When I found myself between jobs a few summers ago, one of the greatest comforts I could give myself was applying to as many jobs as possible. I think this is a common reflex: to cast a wide net in the job search to reassure yourself that you’ll get something or to convince yourself you’re upping your odds by applying to hundreds of jobs, even if they don’t all hit the mark. As someone who didn’t qualify for unemployment because they’d quit (an entirely different story), I can sympathize. I was hungry for interviews. So, I thought: apply, apply, apply!
With this mindset, I found a job I love (hint: it’s this one at Fairygodboss) and I found it fast. But my methodology wasn’t very sound. Plenty of women apply to hundreds of jobs without getting a bite, spending hours of time and lots of mental energy on a task that’s unforgiving and, often, unhelpful.
While casting a wide net is great in theory, it’s much more efficient and effective to keep your job search zeroed in on opportunities that really fit your resume, desired role and company culture and personal connections, brand or other qualities that make you stand out in the workforce. I’m not saying to only apply to two jobs, cross your fingers and say your work is done. But if you’re sending 20 applications a day for everything ranging from your current role to a less senior position two industries over at a company you’ve never heard of, you’re likely doing your psyche, your wallet and your career some damage.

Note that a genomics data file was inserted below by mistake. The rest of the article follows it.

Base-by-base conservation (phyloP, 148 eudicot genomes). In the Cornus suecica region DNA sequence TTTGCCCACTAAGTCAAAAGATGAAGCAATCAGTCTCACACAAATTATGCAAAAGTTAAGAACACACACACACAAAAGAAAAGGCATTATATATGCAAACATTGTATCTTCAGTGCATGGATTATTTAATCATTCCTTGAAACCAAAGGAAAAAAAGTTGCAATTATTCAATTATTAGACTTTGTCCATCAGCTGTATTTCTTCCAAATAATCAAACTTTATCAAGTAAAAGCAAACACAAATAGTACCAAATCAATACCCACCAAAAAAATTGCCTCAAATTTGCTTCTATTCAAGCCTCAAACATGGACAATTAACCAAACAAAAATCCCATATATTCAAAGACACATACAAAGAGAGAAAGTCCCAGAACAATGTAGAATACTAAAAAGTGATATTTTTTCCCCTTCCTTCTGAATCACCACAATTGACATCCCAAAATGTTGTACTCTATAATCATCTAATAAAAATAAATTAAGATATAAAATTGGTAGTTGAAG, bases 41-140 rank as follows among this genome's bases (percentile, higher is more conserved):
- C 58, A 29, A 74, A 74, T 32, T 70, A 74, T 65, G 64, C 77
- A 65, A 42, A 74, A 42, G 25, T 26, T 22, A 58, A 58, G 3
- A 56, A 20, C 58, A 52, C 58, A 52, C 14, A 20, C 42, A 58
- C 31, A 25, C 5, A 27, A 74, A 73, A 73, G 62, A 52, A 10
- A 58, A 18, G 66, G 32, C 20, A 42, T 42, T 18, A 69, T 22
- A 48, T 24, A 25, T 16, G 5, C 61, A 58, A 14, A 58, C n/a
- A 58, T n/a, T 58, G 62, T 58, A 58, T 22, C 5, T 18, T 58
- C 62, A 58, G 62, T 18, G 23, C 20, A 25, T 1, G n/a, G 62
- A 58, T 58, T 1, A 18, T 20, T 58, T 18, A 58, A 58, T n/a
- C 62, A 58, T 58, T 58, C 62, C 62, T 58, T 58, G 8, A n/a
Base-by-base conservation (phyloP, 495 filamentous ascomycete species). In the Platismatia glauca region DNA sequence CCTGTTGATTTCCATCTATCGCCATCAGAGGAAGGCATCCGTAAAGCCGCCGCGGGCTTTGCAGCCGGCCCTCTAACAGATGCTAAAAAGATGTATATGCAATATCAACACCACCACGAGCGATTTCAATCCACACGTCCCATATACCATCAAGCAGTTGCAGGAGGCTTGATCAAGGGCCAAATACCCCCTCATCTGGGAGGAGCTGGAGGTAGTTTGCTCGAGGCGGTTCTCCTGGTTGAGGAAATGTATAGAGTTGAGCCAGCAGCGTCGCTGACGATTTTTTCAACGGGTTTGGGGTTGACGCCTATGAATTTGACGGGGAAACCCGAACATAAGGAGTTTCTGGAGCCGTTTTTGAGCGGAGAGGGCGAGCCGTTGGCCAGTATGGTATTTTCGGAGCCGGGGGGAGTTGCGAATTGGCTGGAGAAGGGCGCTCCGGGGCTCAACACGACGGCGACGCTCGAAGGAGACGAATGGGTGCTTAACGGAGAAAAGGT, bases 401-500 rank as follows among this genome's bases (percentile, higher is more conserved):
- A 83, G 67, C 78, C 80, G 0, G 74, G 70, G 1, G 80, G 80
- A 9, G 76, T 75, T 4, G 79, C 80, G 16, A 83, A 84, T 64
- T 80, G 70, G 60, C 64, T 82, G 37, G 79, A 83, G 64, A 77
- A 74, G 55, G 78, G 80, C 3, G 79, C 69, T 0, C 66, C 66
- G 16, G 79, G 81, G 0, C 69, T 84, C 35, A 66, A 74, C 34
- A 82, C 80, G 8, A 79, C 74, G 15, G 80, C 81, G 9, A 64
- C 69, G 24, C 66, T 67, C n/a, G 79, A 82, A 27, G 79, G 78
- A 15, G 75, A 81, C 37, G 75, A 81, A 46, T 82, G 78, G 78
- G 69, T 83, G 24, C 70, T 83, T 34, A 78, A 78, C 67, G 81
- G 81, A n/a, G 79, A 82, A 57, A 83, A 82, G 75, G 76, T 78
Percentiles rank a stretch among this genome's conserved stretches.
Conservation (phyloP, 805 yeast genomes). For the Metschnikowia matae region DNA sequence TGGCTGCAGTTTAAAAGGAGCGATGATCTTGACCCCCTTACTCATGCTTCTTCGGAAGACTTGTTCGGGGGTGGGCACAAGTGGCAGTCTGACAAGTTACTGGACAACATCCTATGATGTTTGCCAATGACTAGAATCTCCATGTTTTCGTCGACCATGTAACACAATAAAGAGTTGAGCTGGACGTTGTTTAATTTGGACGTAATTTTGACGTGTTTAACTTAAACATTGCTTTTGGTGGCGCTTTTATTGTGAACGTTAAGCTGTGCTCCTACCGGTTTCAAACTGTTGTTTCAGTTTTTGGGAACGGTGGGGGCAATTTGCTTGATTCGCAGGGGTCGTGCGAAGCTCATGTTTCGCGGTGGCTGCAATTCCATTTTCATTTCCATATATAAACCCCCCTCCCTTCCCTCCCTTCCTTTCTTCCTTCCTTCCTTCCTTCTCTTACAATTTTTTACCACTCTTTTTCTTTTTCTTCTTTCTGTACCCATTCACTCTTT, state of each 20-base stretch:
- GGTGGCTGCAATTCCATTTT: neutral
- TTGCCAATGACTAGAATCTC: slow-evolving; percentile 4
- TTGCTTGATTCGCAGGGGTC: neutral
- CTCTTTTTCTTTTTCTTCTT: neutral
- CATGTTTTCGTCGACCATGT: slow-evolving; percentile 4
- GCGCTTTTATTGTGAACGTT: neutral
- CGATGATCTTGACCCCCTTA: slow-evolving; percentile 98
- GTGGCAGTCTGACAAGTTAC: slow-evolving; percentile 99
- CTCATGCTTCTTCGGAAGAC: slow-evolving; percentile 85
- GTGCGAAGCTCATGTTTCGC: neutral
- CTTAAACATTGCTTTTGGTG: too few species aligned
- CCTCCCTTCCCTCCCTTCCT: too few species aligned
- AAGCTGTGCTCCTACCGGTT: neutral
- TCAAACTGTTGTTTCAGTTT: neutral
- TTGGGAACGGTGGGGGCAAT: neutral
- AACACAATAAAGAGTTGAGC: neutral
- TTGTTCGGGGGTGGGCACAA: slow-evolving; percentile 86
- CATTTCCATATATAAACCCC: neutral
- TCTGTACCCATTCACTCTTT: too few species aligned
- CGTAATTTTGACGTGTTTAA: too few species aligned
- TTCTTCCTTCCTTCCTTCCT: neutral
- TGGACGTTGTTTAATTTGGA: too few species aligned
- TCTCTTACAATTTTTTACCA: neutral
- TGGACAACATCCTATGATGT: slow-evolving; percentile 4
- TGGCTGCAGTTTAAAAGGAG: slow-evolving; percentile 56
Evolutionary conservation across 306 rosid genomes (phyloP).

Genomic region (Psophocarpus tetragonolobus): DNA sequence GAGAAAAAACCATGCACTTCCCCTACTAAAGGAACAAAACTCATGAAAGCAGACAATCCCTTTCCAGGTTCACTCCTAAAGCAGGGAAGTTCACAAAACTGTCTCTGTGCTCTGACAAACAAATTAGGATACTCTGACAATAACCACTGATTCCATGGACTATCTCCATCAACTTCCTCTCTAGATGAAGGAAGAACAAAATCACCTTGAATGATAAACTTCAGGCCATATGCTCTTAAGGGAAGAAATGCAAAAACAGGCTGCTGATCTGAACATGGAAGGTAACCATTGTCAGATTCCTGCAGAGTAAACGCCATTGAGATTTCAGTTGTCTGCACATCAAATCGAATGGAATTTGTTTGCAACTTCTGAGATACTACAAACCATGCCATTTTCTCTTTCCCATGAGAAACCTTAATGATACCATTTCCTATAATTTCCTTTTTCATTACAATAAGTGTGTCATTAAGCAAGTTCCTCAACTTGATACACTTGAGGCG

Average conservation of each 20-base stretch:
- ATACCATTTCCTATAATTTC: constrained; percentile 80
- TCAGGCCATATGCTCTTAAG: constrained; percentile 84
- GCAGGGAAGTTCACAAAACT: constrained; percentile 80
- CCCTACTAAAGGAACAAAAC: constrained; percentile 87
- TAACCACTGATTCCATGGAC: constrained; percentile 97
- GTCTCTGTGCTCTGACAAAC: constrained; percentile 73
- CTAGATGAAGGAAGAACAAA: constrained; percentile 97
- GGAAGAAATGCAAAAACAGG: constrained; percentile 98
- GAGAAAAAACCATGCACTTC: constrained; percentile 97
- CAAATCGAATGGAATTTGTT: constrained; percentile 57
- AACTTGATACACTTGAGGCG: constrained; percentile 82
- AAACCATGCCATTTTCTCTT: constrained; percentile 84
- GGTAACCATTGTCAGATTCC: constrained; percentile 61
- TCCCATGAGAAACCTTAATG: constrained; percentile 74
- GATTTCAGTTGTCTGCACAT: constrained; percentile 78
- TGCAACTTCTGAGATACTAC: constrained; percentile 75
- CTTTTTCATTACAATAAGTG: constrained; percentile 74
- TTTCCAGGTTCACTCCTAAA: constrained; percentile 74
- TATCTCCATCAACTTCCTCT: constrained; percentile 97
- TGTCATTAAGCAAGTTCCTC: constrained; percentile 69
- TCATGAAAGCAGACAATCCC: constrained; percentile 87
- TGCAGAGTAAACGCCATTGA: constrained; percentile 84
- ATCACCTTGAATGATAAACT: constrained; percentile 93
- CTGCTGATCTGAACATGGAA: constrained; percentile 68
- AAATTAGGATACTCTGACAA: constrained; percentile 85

Identifying jobs that are a good fit helps you to make a more compelling case in your favor. It gives you more authentic material to address the employer’s pain points and opportunity for growth in your cover letter or interview, while also giving you the physical time to research these points. It also helps you curb the mental and emotional energy that you’re spending on unsuccessful applications, allowing you to channel these into going the extra mile on the applications you feel positively about by networking, investing time in a great new resume or doing extra time with the recruiter. You may be able to channel this time and energy into side hustles, gigs and part-time jobs while you’re on the hunt, too.
Mentality is such an important part of the job search. Applying to jobs you’re excited about lets you do more without burning out —and excitement can help motivate you to be confident, take risks and stretch yourself to apply to jobs that meet your potential. Finding jobs that make you feel good about your qualifications and your search is a much better use of your time than applying to that company you heard about once who has a job kind of tangential to what you studied in college. Save your time and energy and do the prioritization, research and personalization of your application first.
What’s the right way to find out if a job is a fit? Lucky for you, you’re already on Fairygodboss. Check out employer reviews and open job opportunities — right here, right now.
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